Google finally discloses its diversity record, and it’s not good: Everybody else?

May 29, 2014 at 10:20 am 7 comments

Google is going to take a lot of heat for these low numbers, but let’s not forget how long the computing industry has hidden and actively protected its diversity numbers. Kudos to Google for coming forward! Now, Apple, Amazon, and Facebook? (Thanks to Rick Adrion for sending me this link.)  And then let’s get to work on making this better.

In an industry that has been famously guarded about its workplace diversity, Google on Wednesday disclosed its record when it comes to hiring women, African-Americans and Hispanics. The data reveals statistics that the company itself admits are too low and strikingly below other industry averages. Women comprise just 17 percent of its global tech workforce, according to data Google published on its website and released exclusively to the PBS NewsHour. When it comes to leadership, women only account for 21 percent of the top positions in the company, which has a workforce of just under 50,000 people.

via Google finally discloses its diversity record, and it’s not good | PBS NewsHour.

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Adding Coding to the Curriculum: Considering the claims High school CS teachers need to read and trace code, not develop software

7 Comments Add your own

  • 1. gflint  |  May 29, 2014 at 10:31 am

    I am not sure why Google would take a hit for these numbers. If non-whites and females do not apply for jobs with Google or are not in the job force it is not Google’s job to go find them or sponsor training to change Google’s statistics. A more telling statistic would be to see qualified applicant hiring trends. 30% female does not look so bad considering the number I have seen of females available in the tech fields.

    Reply
  • 2. bckirkup  |  May 29, 2014 at 10:47 am

    Actually, it is only bad in a simplistic, reductionist and outmoded way of assessing diversity. The number of potential confounders is substantial; the classic UC case http://www.sciencemag.org/content/187/4175/398.abstract should have warned people against this sort of simplistic analysis.

    As for modern thinking, the issue could be phrased in terms of economic opportunity, to address what are now considered the ‘real’ opportunity issues. On the other hand, it may simply be that addressing those issues by employment in the Google environment is not feasible.

    The potential responses are difficult – should Google aggressively recruit zero marginal productivity employees? If so, how should it employ them? Does it need a second business line (like Amazon’s blue collar labor force, sorting boxes) to assist in adapting employees to a culture of employment? Is this really what one would want, to combine an organization with different wage scales and cultures into one simply to balance some aggregate statistics?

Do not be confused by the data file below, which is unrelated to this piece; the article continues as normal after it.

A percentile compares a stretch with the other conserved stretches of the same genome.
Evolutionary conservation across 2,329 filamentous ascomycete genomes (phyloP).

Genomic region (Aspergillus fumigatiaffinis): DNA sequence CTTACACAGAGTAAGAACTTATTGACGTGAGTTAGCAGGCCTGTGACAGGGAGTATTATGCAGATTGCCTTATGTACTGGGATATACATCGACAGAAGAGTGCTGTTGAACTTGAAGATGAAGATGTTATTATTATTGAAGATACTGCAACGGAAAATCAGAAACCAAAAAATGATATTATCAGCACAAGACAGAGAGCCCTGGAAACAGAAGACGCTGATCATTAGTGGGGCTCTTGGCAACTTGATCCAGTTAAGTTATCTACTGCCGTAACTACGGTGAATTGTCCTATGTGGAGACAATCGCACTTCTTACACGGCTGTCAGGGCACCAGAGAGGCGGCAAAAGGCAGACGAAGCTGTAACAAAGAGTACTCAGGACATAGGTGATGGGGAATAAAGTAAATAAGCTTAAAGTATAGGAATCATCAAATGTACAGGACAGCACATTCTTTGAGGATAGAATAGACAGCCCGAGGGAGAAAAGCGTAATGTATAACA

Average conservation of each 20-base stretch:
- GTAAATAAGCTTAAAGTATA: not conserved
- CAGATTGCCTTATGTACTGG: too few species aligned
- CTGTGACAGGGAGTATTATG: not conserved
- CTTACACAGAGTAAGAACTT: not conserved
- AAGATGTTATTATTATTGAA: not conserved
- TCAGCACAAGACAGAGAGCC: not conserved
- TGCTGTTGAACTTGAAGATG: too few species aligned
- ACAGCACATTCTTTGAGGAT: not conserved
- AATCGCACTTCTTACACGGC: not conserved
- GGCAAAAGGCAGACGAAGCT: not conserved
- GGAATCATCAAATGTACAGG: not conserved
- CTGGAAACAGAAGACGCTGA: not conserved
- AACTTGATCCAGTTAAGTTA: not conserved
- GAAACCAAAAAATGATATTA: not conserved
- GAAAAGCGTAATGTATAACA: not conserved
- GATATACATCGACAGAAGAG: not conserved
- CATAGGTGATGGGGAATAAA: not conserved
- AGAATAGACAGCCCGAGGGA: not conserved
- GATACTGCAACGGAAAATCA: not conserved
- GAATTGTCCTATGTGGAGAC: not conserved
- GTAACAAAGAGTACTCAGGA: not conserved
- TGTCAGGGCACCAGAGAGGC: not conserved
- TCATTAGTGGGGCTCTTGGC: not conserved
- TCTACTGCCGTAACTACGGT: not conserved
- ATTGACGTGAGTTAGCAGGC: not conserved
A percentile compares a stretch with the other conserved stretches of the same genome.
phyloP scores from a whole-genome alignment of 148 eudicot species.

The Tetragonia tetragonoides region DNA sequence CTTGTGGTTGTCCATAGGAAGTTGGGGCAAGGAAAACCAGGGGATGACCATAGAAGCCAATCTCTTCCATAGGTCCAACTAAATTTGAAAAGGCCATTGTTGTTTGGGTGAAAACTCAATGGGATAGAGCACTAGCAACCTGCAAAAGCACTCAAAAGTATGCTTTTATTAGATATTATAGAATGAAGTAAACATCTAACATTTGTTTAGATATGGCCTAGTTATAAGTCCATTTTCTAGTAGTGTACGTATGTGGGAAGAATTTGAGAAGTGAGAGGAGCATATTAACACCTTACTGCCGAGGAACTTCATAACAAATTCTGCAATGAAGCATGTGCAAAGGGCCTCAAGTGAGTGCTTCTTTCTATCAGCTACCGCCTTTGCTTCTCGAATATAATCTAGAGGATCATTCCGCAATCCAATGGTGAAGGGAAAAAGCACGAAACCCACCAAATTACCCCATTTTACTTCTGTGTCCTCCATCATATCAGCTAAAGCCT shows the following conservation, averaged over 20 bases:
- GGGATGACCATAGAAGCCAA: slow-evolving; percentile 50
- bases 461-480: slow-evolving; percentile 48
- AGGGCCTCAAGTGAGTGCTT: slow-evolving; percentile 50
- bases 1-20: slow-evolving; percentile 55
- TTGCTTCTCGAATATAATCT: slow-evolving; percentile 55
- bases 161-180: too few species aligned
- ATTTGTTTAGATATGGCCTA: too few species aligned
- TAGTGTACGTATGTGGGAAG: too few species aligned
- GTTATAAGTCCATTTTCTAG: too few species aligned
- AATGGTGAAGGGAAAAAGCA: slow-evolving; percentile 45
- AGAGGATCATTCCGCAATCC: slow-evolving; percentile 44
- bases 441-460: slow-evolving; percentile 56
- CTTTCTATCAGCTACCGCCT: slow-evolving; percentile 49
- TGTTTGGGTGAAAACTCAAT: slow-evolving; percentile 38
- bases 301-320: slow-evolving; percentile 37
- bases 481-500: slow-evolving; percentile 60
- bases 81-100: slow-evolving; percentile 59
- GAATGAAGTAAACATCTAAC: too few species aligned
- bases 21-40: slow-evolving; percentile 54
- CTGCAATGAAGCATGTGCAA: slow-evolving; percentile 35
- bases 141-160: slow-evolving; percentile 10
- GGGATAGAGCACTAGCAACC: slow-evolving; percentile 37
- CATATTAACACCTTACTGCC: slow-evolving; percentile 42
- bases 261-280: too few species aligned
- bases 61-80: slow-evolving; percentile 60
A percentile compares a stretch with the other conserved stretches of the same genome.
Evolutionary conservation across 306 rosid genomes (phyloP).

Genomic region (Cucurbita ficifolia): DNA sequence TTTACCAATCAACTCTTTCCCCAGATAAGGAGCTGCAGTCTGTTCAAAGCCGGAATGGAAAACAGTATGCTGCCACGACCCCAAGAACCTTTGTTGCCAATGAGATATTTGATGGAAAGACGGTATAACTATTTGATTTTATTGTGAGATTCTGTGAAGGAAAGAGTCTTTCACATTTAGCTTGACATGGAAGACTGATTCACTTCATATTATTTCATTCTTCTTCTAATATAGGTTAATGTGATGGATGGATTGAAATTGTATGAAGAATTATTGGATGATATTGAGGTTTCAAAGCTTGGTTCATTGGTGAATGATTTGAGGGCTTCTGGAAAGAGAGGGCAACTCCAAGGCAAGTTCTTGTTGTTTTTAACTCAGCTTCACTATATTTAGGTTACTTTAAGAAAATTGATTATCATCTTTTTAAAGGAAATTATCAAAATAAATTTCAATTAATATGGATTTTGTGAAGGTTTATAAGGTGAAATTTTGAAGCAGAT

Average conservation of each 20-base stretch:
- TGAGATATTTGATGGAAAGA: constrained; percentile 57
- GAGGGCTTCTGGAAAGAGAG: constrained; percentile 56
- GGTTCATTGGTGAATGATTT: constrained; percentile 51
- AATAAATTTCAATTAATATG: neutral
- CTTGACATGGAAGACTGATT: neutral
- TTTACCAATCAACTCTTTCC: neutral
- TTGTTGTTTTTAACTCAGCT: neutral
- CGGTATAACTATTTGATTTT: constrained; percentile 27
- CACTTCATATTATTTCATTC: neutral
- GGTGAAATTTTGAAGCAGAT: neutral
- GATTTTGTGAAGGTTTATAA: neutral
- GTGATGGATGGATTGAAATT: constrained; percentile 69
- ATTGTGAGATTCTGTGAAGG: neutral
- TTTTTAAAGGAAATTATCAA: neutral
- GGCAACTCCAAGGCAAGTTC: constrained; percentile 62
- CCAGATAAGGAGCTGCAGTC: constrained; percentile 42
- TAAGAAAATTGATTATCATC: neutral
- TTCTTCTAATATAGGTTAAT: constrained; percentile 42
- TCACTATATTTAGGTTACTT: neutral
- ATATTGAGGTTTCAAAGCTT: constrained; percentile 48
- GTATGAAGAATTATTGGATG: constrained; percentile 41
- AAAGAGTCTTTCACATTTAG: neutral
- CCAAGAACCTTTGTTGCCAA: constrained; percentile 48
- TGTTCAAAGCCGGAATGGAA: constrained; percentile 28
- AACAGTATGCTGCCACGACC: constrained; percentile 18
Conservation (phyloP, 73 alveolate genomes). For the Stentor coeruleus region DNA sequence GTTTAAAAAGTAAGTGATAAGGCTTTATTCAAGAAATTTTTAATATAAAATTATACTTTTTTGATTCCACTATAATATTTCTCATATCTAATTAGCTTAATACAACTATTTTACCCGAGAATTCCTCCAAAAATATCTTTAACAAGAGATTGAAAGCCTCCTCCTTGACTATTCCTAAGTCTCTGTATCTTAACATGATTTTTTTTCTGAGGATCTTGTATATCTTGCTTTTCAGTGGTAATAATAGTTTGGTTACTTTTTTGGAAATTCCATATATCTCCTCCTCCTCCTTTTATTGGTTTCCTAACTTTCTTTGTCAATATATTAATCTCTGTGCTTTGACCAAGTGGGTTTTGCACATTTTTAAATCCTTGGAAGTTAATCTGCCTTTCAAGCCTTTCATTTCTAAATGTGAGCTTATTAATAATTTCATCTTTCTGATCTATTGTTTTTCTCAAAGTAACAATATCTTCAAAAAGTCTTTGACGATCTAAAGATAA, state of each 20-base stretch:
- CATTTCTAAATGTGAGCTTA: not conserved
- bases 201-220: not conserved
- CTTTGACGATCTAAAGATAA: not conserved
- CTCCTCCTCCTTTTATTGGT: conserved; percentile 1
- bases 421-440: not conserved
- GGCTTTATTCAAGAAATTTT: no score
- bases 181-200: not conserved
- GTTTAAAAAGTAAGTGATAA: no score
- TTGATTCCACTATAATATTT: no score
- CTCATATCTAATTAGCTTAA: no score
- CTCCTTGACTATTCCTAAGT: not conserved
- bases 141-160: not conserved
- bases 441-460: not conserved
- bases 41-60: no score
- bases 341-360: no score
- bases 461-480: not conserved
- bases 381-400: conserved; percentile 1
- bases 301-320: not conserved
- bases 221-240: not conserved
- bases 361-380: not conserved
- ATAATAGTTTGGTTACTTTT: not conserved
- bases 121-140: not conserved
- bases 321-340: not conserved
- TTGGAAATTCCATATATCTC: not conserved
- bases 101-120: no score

The easy answers to difficult questions are always wrong.

    Reply
  • 3. shriramkrishnamurthi  |  May 29, 2014 at 11:00 am

    The PBS article says, “The data shows that Google trails others when it comes to the tech workforce in particular.” Whitney says that there is a “norm of 20-24 percent”. Anyone know where these figures come from and whether they’re credible? My understanding is that the national CS female graduation rate is just below 20%, and while not everyone needs a CS degree to get a tech workforce job, it’s a bit hard to believe this % is higher than that of graduates.

    Also, despite what @gflint says (#1), Google and others _do_ seem to be putting in at least some effort to find and sponsor non-whites and females.

    The frustrating thing is watching the talking heads pile on and take shots. When I grow up, I’d love to be a media pundit too.

    Reply
    • 4. gasstationwithoutpumps  |  May 29, 2014 at 1:15 pm

      “When I grow up, I’d love to be a media pundit too.” Sorry, grownups aren’t permitted to be media pundits—you must remain stubbornly adolescent—certain of your views even in the face of overwhelming evidence against them. Being petulant and childish seems to help also.

      Reply
      • 5. gflint  |  May 29, 2014 at 1:33 pm

        Chuckle. You must also maintain a high level of ignorance of the topic being punditted. (Punditted apparently is not a word but it needs to be.)

        Reply
  • 6. gflint  |  May 29, 2014 at 1:30 pm

    I do think Google and other companies are actively seeking to change their work force, I just wonder if it their responsibility. Google’s sponsorship of the CS4HS program is an attempt to broaden the opportunities for HS kids. This can only result in an increase in the diversity of qualified applicants for CS positions. It does bother me that we have to rely on industry to offer these opportunities and not the education system itself. Presently CS is extremely low on the HS curriculum priority list. Considering the power that CS related fields are having on the world the lack of interest by the US education system to bring CS into the main stream curriculum is troubling.

    Reply
  • […] is the article on Facebook’s diversity figure release. (Google really did lead the pack here.)  Here’s Twitter’s, LinkedIn’s, and EBay’s.  For those of us doing this […]

    Reply

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